Inequality in America

On a Fox TV news broadcast Tucker Carlson noted that the coronavirus shutdowns have crushed huge parts of the economy. “Millions of Americans are out of work. But at least one person has become extremely rich, richer than any man in history. Just yesterday Jeff Bezos made $13 billion in a single day” – from a stock market surge. That’s to be expected, replied Sean Hannity: “People who make money provide goods and services that people need and desire. It’s called freedom, capitalism.”

The on-air exchange illustrates a difference of opinion on the vast gap between the very rich one per cent and the less affluent and struggling ninety-nine per cent, an inequality beyond any other in U.S. history. Today’s top salaries would defy belief even a generation ago. It’s hard to keep track of the climbing salaries, but it looks as if Safra Catz, CEO of Oracle (computer services), is on top, at least until tomorrow, with an annual $103 million.

Current CEO’s make as much as 1000 times what their employees earn, leading to questions of both fairness and good business. Abigail Disney of the founding Disney family raised the issue of Disney CEO Robert Iger’s $65.6 million salary. Surely half of that could be distributed to employees, she advised, without harming the company. Iger took the hint. He settled for a more modest $47.5million.

Today’s CEO’s are worth it, claims an article in Time magazine. There’s a blossoming of innovative firms with a global reach that needs leaders to match. Would that include Dennis Muilenberg, CEO of Boeing, who presided over the launching of the poorly designed 737 Max aircraft that resulted in two crashes and the loss of 346 lives? Families of the victims were outraged that he was removed from his job but left with a tidy $30 million in compensation.

Economic inequality leads to political inequality, supposedly the antithesis of democracy. In its wisdom the U.S. Supreme Court has decreed that money is the equivalent of speech to be used as freely as words in politics. But a greater amount of money buys a greater number of words in political campaigns and also buys more influence with candidates. An example is billionaire Sheldon Adelson, President Trump’s biggest donor, who insisted on a U.S. withdrawal from an agreement with Iran that limited its nuclear activities and offered relief from economic sanctions. Trump obliged, adding more sanctions alongside.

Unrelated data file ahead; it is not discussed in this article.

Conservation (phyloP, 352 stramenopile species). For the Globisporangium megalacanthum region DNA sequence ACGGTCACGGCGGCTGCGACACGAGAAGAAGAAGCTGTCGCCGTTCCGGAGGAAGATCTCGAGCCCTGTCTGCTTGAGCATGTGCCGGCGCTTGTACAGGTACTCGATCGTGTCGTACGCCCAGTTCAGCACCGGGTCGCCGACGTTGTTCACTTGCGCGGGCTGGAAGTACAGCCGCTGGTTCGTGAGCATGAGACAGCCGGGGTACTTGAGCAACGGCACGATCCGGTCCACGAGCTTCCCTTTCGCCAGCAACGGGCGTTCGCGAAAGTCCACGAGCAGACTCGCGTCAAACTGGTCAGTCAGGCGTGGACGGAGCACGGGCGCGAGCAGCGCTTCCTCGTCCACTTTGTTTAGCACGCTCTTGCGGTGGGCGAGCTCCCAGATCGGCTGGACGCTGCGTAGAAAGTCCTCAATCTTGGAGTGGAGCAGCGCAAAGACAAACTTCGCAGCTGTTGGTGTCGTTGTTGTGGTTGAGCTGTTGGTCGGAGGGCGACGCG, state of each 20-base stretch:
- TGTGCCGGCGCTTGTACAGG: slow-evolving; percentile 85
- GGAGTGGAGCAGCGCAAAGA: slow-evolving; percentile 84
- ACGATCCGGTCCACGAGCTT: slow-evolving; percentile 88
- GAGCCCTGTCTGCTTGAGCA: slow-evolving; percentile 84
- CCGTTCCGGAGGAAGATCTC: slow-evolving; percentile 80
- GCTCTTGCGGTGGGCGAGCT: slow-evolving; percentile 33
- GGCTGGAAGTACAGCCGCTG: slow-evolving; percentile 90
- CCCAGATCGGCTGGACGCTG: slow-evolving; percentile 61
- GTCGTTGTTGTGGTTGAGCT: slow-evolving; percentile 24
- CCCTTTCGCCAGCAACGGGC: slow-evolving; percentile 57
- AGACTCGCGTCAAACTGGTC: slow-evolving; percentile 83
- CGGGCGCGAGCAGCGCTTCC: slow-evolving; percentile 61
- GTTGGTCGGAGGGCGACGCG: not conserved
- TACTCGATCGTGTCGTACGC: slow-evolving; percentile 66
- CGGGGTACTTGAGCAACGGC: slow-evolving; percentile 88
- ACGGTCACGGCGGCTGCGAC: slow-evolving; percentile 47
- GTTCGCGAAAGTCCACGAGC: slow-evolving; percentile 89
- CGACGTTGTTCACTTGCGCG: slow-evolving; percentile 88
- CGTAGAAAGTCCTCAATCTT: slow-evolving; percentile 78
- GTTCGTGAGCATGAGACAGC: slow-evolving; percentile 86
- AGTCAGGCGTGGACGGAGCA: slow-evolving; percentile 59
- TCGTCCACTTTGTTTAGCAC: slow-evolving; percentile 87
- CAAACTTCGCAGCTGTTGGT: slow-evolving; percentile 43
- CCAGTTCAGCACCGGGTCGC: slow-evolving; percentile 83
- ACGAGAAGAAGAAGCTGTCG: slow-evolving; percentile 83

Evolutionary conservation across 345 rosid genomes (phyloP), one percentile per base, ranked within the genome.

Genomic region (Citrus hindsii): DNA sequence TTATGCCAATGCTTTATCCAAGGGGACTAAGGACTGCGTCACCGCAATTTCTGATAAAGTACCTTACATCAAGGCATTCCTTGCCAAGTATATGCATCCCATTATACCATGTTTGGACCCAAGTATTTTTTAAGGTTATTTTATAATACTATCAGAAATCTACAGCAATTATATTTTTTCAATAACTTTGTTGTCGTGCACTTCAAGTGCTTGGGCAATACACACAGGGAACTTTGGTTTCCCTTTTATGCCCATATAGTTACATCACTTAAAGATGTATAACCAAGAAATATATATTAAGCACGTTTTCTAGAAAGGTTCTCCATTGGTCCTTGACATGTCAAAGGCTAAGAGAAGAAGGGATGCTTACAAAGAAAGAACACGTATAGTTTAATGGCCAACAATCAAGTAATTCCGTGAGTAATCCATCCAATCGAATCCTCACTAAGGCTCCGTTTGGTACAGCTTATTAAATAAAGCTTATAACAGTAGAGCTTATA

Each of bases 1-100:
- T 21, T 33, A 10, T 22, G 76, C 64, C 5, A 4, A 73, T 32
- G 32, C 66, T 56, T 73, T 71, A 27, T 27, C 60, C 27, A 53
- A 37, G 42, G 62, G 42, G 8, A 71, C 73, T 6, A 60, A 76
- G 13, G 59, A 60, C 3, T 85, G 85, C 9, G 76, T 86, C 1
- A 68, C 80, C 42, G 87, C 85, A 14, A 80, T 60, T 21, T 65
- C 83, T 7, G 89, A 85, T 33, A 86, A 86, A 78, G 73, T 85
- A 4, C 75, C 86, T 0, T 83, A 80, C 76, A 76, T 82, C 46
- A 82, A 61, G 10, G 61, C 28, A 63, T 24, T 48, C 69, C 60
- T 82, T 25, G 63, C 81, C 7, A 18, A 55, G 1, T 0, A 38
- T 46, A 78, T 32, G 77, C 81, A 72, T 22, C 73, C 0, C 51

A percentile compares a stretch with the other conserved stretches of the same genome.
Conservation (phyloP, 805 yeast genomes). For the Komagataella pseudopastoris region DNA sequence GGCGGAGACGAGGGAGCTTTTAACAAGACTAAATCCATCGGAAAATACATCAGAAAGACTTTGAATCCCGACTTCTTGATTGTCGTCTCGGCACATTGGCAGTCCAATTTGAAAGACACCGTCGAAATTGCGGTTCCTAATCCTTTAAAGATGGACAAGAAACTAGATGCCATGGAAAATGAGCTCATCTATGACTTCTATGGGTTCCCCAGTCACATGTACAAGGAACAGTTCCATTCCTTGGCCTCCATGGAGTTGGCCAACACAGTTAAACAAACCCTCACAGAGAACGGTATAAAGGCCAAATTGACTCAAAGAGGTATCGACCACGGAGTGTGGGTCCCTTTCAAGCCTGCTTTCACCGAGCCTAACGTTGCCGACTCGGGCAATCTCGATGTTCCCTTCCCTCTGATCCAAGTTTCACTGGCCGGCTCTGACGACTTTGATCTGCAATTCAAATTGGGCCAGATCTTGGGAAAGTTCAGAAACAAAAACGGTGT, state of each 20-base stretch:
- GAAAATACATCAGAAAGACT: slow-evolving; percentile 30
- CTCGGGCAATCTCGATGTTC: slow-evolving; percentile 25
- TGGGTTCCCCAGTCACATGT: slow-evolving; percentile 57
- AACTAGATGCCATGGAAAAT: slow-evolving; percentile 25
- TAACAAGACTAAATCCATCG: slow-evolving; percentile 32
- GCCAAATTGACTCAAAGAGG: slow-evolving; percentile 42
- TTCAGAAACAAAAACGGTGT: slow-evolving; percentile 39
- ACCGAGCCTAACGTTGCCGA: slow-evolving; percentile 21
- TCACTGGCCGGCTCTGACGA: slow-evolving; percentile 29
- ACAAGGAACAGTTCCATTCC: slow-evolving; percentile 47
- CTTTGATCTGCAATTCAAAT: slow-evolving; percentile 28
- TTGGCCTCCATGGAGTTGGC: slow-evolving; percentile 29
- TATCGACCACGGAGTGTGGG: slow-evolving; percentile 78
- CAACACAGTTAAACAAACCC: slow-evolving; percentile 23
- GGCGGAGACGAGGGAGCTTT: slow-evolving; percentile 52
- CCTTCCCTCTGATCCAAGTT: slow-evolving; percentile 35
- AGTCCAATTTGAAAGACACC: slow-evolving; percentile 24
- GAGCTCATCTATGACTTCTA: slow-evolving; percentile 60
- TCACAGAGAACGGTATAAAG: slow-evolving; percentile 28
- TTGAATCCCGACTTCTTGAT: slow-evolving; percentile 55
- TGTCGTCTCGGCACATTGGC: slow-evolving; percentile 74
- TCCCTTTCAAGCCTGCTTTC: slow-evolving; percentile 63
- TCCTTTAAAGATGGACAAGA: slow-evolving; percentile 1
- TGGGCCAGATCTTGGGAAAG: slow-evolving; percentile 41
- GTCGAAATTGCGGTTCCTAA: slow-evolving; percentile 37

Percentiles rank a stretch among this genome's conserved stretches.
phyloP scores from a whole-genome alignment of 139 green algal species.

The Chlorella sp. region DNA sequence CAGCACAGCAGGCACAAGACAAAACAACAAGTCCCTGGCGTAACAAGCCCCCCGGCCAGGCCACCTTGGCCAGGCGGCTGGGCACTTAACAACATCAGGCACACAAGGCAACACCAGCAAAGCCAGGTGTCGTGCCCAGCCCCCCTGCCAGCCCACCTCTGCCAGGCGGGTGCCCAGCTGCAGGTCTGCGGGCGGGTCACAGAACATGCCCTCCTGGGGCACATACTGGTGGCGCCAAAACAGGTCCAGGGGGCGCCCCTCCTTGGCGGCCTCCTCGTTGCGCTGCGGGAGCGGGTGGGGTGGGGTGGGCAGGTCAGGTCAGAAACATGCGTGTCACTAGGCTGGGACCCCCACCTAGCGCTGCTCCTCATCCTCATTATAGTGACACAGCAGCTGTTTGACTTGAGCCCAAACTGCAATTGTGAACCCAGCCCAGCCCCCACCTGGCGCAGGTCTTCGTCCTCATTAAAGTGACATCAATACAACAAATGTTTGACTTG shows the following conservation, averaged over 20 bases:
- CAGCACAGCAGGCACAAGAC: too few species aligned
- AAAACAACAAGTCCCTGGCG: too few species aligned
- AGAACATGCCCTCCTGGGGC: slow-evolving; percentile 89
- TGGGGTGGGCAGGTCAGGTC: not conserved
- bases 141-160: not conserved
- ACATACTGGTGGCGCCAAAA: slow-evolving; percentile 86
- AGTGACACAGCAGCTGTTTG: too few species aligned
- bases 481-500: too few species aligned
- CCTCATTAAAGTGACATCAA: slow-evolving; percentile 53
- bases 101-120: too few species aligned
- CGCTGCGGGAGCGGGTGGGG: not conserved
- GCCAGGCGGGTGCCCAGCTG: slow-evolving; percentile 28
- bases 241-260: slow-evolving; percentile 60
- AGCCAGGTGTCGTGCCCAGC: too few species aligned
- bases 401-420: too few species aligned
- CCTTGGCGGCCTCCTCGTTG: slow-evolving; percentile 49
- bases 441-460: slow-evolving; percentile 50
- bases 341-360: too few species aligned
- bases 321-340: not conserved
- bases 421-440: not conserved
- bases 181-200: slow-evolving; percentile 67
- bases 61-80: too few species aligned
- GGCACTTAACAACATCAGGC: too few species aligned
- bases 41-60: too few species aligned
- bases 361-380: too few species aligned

Billionaire Gorge Soros adroitly shifted his funding from national politics to local, putting $52 million into races for sheriff, mayor or district attorney in various parts of the country. Some of his successful candidates then implemented his radical policies that abetted or ignored the rioting in targeted cities.

William Jennings Bryan, 1908 Democratic National Convention

The so-called Gilded Age in the late 1800’s was also a time of great inequality, though not as extensive as today’s. Labor strife, a struggle among classes led to the Populist and Progressive reform movements and notable leaders like William Jennings Bryan and Teddy Roosevelt, later U.S. President. Inequality was reduced by opening up the political system and providing more help for working people.

Today’s one per cent have managed to avoid serious challenge because their potential opposition is divided on issues involving race and social change. They are thus distracted from the most important cause of all. So the one per cent rest content and if anything, inequality increases.